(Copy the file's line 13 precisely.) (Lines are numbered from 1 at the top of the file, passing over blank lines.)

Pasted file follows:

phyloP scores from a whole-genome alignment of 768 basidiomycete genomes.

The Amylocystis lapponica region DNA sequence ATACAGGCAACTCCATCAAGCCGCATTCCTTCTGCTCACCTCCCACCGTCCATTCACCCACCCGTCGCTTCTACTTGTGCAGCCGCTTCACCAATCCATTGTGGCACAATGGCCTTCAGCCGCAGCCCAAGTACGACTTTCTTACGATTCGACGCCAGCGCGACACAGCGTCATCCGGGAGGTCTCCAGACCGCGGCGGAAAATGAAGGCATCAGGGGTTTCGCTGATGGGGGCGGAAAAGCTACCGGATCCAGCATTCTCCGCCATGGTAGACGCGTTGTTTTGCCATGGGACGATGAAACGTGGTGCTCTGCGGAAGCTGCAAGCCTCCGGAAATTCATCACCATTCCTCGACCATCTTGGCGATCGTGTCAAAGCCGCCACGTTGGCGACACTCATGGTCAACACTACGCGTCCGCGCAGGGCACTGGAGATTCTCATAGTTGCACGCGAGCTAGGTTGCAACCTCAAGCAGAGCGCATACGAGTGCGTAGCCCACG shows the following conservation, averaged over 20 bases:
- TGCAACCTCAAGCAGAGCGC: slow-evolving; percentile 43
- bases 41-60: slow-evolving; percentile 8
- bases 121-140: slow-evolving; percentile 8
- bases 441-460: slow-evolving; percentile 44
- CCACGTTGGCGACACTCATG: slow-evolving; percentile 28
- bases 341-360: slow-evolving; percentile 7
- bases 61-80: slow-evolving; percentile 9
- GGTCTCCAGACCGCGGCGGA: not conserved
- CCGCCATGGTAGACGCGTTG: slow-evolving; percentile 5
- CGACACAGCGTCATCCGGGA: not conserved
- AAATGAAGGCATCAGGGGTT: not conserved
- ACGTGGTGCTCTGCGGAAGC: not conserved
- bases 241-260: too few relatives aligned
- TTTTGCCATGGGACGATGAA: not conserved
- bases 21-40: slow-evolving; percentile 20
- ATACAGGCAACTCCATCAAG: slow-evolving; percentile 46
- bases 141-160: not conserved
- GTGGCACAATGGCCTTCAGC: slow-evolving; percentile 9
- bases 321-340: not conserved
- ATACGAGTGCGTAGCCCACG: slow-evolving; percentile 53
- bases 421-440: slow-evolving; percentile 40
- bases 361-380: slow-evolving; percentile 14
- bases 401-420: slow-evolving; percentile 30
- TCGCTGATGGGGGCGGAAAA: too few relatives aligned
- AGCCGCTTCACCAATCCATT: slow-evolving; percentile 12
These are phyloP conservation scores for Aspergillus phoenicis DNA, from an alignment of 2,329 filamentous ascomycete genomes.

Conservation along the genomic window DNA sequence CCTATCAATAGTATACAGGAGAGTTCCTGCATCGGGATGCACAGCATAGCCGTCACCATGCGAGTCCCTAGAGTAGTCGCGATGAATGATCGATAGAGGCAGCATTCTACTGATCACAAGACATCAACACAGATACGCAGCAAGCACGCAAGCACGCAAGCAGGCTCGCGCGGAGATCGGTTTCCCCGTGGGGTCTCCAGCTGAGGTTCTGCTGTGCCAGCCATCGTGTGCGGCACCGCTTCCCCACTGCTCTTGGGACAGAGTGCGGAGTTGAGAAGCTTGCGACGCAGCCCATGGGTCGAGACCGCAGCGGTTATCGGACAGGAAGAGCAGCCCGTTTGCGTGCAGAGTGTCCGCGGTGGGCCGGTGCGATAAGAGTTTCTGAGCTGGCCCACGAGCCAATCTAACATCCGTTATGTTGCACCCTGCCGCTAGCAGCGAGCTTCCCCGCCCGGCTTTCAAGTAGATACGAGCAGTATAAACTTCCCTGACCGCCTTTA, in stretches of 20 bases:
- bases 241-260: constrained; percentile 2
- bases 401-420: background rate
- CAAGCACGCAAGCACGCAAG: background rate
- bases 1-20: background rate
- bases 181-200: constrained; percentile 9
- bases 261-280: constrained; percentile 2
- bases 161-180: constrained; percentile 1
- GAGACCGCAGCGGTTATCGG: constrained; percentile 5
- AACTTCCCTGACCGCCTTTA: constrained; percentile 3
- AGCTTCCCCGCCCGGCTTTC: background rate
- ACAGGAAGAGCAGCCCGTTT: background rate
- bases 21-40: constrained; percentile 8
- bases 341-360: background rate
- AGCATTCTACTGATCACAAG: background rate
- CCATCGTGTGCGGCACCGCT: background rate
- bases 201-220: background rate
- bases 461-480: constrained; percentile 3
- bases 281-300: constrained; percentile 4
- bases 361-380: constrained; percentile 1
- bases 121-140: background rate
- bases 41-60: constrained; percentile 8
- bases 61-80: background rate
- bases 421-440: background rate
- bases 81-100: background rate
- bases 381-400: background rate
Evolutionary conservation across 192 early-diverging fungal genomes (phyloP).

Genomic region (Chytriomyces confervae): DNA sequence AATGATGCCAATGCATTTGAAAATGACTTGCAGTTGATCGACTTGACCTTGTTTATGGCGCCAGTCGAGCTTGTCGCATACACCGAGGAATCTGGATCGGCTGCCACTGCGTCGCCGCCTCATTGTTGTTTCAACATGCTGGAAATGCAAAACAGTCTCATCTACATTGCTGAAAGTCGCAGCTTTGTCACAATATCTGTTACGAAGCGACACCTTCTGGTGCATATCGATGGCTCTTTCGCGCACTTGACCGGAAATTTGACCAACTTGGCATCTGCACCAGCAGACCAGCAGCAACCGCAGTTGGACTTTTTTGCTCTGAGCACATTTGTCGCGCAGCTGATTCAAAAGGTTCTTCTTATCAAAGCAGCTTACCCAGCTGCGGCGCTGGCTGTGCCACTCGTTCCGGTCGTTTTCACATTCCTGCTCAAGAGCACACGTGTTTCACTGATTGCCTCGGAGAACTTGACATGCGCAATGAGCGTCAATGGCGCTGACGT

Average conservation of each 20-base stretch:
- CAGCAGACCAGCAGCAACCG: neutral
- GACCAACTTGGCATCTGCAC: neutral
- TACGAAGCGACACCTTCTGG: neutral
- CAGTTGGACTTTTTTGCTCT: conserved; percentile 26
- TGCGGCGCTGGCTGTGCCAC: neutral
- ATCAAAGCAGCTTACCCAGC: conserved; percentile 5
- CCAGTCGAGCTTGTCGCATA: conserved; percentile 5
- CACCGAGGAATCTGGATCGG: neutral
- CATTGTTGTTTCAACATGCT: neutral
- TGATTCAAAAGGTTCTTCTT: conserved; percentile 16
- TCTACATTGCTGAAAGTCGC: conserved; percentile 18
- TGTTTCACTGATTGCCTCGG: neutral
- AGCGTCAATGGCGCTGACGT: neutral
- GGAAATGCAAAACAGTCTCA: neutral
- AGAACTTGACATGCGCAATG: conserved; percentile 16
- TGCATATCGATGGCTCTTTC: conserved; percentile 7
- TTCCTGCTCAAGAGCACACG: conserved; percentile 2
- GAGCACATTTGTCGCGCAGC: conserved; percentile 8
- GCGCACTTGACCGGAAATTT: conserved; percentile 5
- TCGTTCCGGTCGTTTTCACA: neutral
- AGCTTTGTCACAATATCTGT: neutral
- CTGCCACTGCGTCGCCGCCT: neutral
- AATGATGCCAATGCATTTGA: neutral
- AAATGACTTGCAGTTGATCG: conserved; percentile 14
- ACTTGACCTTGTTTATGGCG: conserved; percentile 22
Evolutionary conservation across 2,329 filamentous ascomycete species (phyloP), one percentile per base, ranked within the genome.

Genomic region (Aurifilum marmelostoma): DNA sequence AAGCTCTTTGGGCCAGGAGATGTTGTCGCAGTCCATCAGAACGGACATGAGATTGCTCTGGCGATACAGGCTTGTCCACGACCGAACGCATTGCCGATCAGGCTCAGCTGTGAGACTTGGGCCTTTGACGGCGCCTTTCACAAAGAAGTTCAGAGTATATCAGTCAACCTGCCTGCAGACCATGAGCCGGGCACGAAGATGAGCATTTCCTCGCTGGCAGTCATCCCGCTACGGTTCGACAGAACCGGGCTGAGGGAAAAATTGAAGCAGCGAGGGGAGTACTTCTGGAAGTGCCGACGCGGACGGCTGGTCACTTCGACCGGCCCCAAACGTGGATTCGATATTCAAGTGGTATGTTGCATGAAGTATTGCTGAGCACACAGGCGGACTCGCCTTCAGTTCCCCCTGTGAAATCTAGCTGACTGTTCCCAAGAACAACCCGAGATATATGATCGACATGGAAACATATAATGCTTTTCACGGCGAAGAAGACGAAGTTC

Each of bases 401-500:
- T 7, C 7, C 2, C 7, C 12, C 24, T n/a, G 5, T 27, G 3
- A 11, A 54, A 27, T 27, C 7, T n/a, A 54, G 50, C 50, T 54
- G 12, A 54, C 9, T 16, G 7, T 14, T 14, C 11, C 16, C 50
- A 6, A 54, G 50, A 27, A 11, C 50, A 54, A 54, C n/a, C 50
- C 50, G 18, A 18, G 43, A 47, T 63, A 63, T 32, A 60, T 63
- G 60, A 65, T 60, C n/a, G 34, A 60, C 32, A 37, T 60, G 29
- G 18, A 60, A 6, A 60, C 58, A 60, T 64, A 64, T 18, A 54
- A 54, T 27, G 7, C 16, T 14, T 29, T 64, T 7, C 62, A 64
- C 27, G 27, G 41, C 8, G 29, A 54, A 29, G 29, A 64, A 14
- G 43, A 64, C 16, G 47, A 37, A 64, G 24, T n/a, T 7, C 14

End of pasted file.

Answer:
- AAATGAAGGCATCAGGGGTT: not conserved